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The impact of metabolic stress on hormonal responses and muscular adaptations.
Med Sci Sports Exerc. 2005 Jun; 37(6):955-63.MS

Abstract

PURPOSE

The purpose of this study was to examine the impact of exercise-induced metabolic stress on hormonal responses and chronic muscular adaptations.

METHODS

We compared the acute and long-term effects of an "NR regimen" (no-rest regimen) and those of a "WR regimen" (regimen with rest period within a set). Twenty-six male subjects were assigned to either the NR (N = 9), WR (N = 9), or control (CON, N = 8) groups. The NR regimen consisted of 3-5 sets of 10 repetitions at 10-repetition maximum (RM) with an interset rest period of 1 min (lat pulldown, shoulder press, and bilateral knee extension). In the WR regimen, subjects completed the same protocol as the NR regimen, but took a 30-s rest period at the midpoint of each set of exercises in order to reduce exercise-induced metabolic stress. Acute hormonal responses to both regimens were measured followed by a 12-wk period of resistance training.

RESULTS

Measurements of blood lactate and serum hormone concentrations after the NR and WR regimens showed that the NR regimen induced strong lactate, growth hormone (GH), epinephrine (E), and norepinephrine (NE) responses, whereas the WR regimen did not. Both regimens failed to cause significant changes in testosterone. After 12 wk of resistance training, the NR regimen caused greater increases in 1RM (P < 0.01), maximal isometric strength (P < 0.05), and muscular endurance (P < 0.05) with knee extension than the WR regimen. The NR group showed a marked increase (P < 0.01) in muscle cross-sectional area, whereas the WR and CON groups did not.

CONCLUSION

These results suggest that exercise-induced metabolic stress is associated with acute GH, E, and NE responses and chronic muscular adaptations following resistance training.

Authors+Show Affiliations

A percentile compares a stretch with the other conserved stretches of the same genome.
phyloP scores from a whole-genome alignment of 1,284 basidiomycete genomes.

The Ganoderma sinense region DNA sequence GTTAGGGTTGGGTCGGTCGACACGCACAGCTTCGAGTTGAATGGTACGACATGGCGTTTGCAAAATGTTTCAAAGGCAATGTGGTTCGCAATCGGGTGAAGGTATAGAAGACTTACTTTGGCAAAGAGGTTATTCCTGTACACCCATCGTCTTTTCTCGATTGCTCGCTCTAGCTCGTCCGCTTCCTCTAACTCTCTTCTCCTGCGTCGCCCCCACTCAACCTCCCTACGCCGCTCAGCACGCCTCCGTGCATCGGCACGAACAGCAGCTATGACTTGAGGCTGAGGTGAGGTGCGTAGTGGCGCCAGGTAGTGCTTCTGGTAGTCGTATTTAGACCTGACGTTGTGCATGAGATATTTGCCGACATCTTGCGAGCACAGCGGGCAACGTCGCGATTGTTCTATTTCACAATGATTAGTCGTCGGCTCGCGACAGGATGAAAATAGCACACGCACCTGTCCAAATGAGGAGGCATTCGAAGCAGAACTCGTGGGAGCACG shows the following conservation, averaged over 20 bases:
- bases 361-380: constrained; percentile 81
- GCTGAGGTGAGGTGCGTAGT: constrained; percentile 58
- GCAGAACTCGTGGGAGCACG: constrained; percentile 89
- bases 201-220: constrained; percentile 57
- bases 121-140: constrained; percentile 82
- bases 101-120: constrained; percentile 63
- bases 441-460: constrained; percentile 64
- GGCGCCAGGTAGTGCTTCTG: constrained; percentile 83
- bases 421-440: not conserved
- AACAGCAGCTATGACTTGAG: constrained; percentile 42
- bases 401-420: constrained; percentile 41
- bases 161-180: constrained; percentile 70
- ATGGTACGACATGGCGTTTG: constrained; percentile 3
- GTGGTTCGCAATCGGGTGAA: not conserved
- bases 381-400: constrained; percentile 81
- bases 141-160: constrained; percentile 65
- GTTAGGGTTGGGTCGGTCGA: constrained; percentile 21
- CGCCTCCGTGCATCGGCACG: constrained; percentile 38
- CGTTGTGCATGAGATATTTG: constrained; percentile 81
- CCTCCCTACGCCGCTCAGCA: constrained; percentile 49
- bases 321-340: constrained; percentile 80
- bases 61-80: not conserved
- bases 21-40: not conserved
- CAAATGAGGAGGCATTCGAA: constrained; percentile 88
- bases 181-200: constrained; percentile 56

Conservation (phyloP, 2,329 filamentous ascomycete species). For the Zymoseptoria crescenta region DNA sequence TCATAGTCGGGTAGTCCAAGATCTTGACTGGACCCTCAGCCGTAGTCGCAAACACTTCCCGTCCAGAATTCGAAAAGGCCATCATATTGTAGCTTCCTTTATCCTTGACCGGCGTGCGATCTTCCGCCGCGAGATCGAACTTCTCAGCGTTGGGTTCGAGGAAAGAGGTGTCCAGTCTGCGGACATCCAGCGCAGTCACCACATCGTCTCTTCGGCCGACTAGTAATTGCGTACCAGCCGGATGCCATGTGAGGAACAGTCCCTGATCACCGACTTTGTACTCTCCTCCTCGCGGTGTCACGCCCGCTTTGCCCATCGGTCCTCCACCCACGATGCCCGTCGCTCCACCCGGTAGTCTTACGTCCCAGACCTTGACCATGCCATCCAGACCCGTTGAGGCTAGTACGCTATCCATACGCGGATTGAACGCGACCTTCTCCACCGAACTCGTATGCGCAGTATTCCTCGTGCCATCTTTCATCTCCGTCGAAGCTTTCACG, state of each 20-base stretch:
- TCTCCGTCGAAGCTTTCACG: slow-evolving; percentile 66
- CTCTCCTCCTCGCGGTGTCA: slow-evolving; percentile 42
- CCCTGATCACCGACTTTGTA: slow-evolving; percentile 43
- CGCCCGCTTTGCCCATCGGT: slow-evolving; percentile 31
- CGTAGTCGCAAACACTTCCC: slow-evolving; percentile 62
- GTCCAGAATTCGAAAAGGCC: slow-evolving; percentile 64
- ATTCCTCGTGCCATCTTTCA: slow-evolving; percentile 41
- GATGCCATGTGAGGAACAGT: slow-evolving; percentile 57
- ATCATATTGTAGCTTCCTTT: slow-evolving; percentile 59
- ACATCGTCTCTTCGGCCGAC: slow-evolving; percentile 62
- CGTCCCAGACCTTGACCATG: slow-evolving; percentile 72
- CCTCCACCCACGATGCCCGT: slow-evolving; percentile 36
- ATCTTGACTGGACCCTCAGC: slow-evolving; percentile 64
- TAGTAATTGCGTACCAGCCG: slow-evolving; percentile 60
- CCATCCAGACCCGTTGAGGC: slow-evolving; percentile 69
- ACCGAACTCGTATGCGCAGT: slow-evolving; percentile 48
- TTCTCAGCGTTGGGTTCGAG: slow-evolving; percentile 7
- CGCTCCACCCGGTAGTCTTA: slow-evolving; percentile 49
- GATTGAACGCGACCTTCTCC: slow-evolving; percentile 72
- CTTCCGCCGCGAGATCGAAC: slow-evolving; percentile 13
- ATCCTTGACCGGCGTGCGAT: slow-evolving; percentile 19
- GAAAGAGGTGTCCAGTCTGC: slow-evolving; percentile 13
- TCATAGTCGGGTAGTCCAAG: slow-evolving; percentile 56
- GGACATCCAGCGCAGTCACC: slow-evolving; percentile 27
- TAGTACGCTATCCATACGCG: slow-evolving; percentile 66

Institute of Health and Sport Sciences, University of Tsukuba, Tsukuba, Ibaraki, Japan.No affiliation info availableNo affiliation info availableNo affiliation info available

Pub Type(s)

Journal Article
Research Support, Non-U.S. Gov't

Language

eng

PubMed ID

15947720

Citation

Goto, Kazushige, et al. "The Impact of Metabolic Stress On Hormonal Responses and Muscular Adaptations." Medicine and Science in Sports and Exercise, vol. 37, no. 6, 2005, pp. 955-63.
Goto K, Ishii N, Kizuka T, et al. The impact of metabolic stress on hormonal responses and muscular adaptations. Med Sci Sports Exerc. 2005;37(6):955-63.
Goto, K., Ishii, N., Kizuka, T., & Takamatsu, K. (2005). The impact of metabolic stress on hormonal responses and muscular adaptations. Medicine and Science in Sports and Exercise, 37(6), 955-63.
Goto K, et al. The Impact of Metabolic Stress On Hormonal Responses and Muscular Adaptations. Med Sci Sports Exerc. 2005;37(6):955-63. PubMed PMID: 15947720.
* Article titles in AMA citation format should be in sentence-case
TY - JOUR T1 - The impact of metabolic stress on hormonal responses and muscular adaptations. AU - Goto,Kazushige, AU - Ishii,Naokata, AU - Kizuka,Tomohiro, AU - Takamatsu,Kaoru, PY - 2005/6/11/pubmed PY - 2005/9/10/medline PY - 2005/6/11/entrez SP - 955 EP - 63 JF - Medicine and science in sports and exercise JO - Med Sci Sports Exerc VL - 37 IS - 6 N2 - PURPOSE: The purpose of this study was to examine the impact of exercise-induced metabolic stress on hormonal responses and chronic muscular adaptations. METHODS: We compared the acute and long-term effects of an "NR regimen" (no-rest regimen) and those of a "WR regimen" (regimen with rest period within a set). Twenty-six male subjects were assigned to either the NR (N = 9), WR (N = 9), or control (CON, N = 8) groups. The NR regimen consisted of 3-5 sets of 10 repetitions at 10-repetition maximum (RM) with an interset rest period of 1 min (lat pulldown, shoulder press, and bilateral knee extension). In the WR regimen, subjects completed the same protocol as the NR regimen, but took a 30-s rest period at the midpoint of each set of exercises in order to reduce exercise-induced metabolic stress. Acute hormonal responses to both regimens were measured followed by a 12-wk period of resistance training. RESULTS: Measurements of blood lactate and serum hormone concentrations after the NR and WR regimens showed that the NR regimen induced strong lactate, growth hormone (GH), epinephrine (E), and norepinephrine (NE) responses, whereas the WR regimen did not. Both regimens failed to cause significant changes in testosterone. After 12 wk of resistance training, the NR regimen caused greater increases in 1RM (P < 0.01), maximal isometric strength (P < 0.05), and muscular endurance (P < 0.05) with knee extension than the WR regimen. The NR group showed a marked increase (P < 0.01) in muscle cross-sectional area, whereas the WR and CON groups did not. CONCLUSION: These results suggest that exercise-induced metabolic stress is associated with acute GH, E, and NE responses and chronic muscular adaptations following resistance training. SN - 0195-9131 UR - https://www.unboundmedicine.com/medline/citation/15947720/The_impact_of_metabolic_stress_on_hormonal_responses_and_muscular_adaptations_ L2 - https://Insights.ovid.com/pubmed?pmid=15947720 DB - PRIME DP - Unbound Medicine ER -